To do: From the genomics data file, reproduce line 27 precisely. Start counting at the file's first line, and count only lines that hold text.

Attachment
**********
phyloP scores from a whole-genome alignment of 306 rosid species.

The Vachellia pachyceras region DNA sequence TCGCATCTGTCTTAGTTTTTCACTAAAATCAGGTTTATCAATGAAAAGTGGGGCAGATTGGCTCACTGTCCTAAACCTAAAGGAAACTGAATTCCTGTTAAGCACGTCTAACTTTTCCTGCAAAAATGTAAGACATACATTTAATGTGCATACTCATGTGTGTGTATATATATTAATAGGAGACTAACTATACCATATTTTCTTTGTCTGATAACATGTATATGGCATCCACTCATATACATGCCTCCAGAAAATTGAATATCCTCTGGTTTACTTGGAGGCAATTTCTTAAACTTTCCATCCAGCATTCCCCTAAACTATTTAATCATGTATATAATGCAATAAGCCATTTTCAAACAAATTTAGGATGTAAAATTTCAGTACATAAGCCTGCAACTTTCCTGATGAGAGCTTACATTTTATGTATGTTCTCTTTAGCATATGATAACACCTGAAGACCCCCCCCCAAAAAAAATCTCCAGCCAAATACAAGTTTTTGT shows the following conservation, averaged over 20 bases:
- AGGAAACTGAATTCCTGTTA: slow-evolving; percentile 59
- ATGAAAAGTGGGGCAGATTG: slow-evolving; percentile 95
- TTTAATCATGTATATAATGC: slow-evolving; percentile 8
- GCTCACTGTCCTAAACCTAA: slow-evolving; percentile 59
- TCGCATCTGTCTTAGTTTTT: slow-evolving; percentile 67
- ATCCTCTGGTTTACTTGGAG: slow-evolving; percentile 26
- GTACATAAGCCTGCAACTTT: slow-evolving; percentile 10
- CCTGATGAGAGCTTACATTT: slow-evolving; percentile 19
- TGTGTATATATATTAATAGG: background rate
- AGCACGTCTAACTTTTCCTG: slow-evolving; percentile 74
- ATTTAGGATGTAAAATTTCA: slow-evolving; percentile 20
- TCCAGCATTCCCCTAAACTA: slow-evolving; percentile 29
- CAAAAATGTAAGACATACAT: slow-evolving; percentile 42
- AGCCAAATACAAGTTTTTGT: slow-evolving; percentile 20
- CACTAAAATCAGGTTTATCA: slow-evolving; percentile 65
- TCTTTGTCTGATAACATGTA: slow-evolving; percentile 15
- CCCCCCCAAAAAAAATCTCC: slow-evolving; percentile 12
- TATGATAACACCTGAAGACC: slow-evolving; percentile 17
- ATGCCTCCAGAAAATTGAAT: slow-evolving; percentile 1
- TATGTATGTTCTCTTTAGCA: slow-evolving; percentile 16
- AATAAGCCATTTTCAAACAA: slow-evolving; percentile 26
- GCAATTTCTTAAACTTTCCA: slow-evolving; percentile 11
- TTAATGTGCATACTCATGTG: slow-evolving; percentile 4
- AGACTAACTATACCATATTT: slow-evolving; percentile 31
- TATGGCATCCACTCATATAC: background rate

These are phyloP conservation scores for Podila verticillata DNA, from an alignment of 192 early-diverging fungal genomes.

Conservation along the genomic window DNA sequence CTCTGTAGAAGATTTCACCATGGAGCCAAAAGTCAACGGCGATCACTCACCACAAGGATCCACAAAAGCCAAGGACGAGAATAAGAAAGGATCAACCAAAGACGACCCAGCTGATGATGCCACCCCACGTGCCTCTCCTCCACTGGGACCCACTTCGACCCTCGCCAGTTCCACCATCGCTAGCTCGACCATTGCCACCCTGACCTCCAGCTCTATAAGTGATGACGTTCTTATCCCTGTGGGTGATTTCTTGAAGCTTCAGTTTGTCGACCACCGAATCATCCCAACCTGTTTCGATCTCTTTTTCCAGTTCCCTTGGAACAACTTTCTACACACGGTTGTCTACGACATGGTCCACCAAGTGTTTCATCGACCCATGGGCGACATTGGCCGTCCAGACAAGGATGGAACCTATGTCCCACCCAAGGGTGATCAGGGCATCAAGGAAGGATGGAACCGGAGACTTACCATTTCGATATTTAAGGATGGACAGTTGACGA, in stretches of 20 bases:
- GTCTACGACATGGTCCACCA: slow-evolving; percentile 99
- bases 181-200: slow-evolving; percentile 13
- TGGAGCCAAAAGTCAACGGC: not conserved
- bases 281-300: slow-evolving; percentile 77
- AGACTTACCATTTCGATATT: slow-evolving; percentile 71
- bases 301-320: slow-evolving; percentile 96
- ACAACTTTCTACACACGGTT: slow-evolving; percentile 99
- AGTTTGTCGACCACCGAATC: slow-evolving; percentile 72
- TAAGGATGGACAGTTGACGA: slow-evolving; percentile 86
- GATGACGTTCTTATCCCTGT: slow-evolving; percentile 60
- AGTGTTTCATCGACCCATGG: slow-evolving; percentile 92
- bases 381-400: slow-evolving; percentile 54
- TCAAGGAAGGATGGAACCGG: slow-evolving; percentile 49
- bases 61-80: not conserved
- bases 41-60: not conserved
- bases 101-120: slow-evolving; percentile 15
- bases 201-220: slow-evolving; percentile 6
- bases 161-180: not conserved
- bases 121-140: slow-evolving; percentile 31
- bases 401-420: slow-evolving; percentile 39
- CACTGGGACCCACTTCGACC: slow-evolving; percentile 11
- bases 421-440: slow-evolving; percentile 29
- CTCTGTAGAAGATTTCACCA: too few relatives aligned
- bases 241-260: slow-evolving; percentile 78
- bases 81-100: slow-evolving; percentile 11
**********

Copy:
- TATGGCATCCACTCATATAC: background rate